In a context where artificial intelligence like ChatGPT is gaining popularity, Europe is considering strengthening the GDPR to better regulate their use of personal data. These AIs, used in connected devices like smartwatches and online platforms, can access sensitive information, often without users being fully aware. Faced with these risks, the European Union is proposing regulatory measures aimed at protecting personal data and informing users about the use of their information by AIs.
This will also interest you
[EN VIDÉO] Interview: how was artificial intelligence born? Artificial intelligence aims to mimic the functioning of the human brain, or at least its logic…
While the European Day dedicated to the protection of personal data seeks to raise awareness among populations so that they can take control of their private data on the Web, the future of these could well experience a revolution. It is that of the thunderous arrival of powerful artificial intelligence (AI), like ChatGPT. If these AIs know how to convince with their rhetorical talents, they will also be increasingly exploited to manage the numerous personal data that we provide to the platforms, often without realizing it. AI is not without risks from this point of view.
For this reason, Europe wishes to complete its general data protection regulationgeneral data protection regulation (GDPR). The institution plans to add a set of harmonized rules on the use of AI. It must be said that this famous AI is now everywhere. We have it porteporte on the wrist night and day with connected watches and bracelets which can collect health data and even detect certain pathologiespathologies. However, consumers are not always aware that asking personal questions, of a medical nature for example, to a conversational tool means providing the companies that manage this artificial intelligence with sensitive information that could be exploited for commercial purposes. And this is not the only concern, because artificial intelligence involves many players, whether the developer, the supplier, the importer, the distributor and the user. This set remains rather opaque for the consumer. It is therefore difficult to know who actually has access to personal data and who would be responsible in the event of problems.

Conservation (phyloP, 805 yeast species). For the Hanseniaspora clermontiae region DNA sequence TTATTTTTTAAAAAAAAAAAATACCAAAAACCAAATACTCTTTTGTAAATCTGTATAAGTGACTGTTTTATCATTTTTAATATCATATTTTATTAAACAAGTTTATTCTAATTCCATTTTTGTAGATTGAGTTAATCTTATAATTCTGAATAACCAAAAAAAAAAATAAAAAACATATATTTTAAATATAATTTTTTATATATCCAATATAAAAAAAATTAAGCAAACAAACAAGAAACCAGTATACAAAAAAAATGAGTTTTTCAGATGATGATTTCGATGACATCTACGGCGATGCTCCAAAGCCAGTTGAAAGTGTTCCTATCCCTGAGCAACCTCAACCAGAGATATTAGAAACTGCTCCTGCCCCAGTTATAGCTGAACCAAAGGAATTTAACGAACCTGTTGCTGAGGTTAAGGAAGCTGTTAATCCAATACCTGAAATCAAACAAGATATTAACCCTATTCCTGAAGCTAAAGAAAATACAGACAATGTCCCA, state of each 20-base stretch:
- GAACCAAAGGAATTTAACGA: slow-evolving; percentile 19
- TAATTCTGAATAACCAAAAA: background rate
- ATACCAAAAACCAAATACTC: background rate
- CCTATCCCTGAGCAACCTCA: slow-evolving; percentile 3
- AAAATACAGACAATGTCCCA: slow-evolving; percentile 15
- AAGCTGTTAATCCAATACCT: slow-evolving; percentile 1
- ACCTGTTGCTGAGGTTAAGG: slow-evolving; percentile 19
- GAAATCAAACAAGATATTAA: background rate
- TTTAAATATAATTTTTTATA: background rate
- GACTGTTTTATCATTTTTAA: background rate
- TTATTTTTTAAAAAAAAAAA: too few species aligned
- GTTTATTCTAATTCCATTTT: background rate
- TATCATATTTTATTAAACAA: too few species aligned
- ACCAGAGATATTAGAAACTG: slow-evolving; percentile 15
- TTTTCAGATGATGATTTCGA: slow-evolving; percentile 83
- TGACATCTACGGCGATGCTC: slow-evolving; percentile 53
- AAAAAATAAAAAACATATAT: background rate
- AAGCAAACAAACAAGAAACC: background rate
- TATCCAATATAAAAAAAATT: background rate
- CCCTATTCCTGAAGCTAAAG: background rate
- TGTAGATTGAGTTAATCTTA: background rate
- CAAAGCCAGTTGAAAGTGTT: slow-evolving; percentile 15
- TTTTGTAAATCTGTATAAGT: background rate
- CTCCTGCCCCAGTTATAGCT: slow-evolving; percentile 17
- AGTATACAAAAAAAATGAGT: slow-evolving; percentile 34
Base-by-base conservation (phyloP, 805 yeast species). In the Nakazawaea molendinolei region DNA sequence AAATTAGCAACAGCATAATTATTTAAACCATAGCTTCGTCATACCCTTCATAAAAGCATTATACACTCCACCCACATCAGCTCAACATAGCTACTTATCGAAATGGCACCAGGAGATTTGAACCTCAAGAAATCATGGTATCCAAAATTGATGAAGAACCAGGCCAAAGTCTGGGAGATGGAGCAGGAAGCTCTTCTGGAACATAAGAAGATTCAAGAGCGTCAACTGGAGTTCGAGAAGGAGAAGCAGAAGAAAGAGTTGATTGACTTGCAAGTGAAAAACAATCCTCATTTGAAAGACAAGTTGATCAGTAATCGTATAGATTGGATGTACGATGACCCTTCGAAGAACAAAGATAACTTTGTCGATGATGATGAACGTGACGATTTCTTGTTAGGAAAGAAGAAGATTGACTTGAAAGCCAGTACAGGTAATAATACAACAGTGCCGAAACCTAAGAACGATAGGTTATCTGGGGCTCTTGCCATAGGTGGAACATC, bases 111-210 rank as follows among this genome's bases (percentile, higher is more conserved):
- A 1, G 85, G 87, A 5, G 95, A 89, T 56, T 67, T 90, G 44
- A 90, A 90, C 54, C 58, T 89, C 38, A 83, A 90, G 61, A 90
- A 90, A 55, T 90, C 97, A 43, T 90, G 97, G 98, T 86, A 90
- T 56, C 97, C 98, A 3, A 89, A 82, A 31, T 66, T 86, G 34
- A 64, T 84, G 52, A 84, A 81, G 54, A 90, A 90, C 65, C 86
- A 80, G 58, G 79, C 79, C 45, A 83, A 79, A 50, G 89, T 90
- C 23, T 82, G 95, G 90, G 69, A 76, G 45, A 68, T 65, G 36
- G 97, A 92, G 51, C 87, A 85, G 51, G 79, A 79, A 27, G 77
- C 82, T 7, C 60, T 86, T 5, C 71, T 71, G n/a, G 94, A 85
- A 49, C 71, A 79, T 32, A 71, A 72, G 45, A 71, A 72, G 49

Better information on AI algorithms
With the increasing use of these AIs, the risk of leakage or loss of control over personal data is also significant. This is why, to protect them, consumers must find out about the company that collects their data and its policy for processing this personal information. It is not always easy to do so, even if some players in the sector are more virtuous than others. This is particularly the case ofAppleApple who wants to champion data confidentiality by forcing developers toapplicationapplication to automatically request consent for data collection, for example.
To better protect users, the European Union has therefore proposed three texts: a regulatory framework on artificial intelligence, a directive on liability in mattermatter of AI, a directive on product liability. Among its additional regulations, the EU wants to oblige, for example, digital giants and other platforms and social networkssocial networks to better inform users about their algorithms. And to oblige them, the text provides for significant sanctions. They could range from 10 to 30 million euros or 2 to 4% of turnover in the event of failure to comply with these new obligations. It remains for the institution to adopt these texts quickly enough before AIs grant themselves even more freedom.
rewrite this content and keep HTML tags